‘And I also say to you that you are Peter, and on this rock I will build my church, and the gates of hades shall not prevail against it’ (Matthew 16:18).
What is this ‘church’ to which our Lord refers in this famous verse? It is common for people to interpret ‘church’ here (ekklesia in the Greek) to refer to the church as an institution on earth.
Of course, Catholics see here the perpetuation of their hierarchy. Protestants, also, often say the church in our Lord’s promise is the local church as an institution. I disagree with these interpretations and will give you what I think the passage means.
In my opinion, the key to the passage is the phrase ‘the gates of hades’. A common view is that this phrase refers to the influence of Satan, the prince of darkness who rules in hell.
But ordinarily the word ‘hades’ (translated ‘hell’ in the KJV) has a general reference to the place where the departed dead go, rather than just that portion inhabited by Satan. The ‘gates’ of hades would naturally refer to that which leads to hades, namely death.
This is what it means in Isaiah 38:10, where Hezekiah anticipating his demise said, ‘I am deprived of the residue of my days, I shall to the gates of the grave: I am deprived of the residue of my years’.
‘Grave’ in this passage is sheol, the Old Testament counterpart of hades. Therefore, I believe the true meaning of this passage is this: death and the state that lies beyond it, the unseen world of departed spirits, shall not prevail against the church.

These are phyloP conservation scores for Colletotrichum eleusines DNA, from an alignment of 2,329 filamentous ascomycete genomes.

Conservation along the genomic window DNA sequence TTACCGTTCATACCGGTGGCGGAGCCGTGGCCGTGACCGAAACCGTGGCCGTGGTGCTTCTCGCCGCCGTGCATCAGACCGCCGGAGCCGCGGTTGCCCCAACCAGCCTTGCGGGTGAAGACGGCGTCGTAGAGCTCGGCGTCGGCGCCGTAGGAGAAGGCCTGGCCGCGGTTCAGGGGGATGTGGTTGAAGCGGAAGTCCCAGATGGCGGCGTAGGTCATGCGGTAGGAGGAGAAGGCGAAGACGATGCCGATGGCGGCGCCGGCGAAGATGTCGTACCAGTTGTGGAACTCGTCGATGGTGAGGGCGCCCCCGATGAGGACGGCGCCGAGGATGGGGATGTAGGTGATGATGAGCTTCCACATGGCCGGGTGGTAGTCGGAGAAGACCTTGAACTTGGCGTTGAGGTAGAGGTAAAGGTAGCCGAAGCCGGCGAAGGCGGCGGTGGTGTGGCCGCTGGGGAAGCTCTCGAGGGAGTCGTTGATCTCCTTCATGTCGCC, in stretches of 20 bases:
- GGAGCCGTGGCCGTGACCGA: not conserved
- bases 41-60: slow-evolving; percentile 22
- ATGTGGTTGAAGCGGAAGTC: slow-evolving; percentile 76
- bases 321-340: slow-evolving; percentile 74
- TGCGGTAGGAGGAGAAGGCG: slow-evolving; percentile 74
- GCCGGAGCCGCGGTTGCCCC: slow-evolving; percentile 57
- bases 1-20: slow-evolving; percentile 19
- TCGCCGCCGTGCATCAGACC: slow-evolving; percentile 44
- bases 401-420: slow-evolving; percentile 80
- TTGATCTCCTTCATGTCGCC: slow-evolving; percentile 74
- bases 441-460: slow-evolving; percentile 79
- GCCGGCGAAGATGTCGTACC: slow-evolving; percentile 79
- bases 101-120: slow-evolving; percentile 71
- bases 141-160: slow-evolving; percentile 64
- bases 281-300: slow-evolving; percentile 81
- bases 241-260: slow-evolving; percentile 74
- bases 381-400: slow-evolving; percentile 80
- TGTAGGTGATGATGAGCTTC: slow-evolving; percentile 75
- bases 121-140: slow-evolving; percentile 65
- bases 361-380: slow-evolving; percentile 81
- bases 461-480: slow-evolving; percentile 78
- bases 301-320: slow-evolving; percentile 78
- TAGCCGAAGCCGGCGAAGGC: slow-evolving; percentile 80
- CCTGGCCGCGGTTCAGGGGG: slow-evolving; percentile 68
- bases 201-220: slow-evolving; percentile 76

In other words, the church of which Jesus speaks will survive death and the passing of time; it will last for ever.
If my view is correct, this verse cannot refer to earthly institutions, since all of them, even the local church which Christ established, will pass away when he comes. What will endure is the ‘called out’ assembly of all believers, which is the true body of Christ.
Inside these earthly institutions, and I am afraid sometimes outside them, are all the redeemed, chosen people of God who make up the body of Christ. I believe in the local church and think all believers should be a member of one, but this is not the church against which the gates of hell will not prevail.
There is no guarantee that any particular church will be perpetuated. We see them going out of business all the time. Even the institution of the local church will cease to exist when Jesus returns. But the church for which Jesus died (Ephesians 5:25), consisting of all the elect of God, will go on throughout eternity.
J. L. Dagg, the Baptist theologian, said (in reference to Ephesians 3:21), ‘Local churches exist only in the present world; and when the end of time arrives, they will cease to exist. It is therefore impossible that this text should refer to local churches, either as a genus or as individuals; for it speaks of a glory in the church, world without end’.
Albert Edersheim, the great Jewish Christian scholar, said that the church of Matthew 16:18 ‘was not intended for a time, like a school of thought, but would last beyond death and the disembodied state’.
‘Churches’, although important and a vital part of God’s programme, can and often do fail. But the church that Jesus built will last throughout eternity.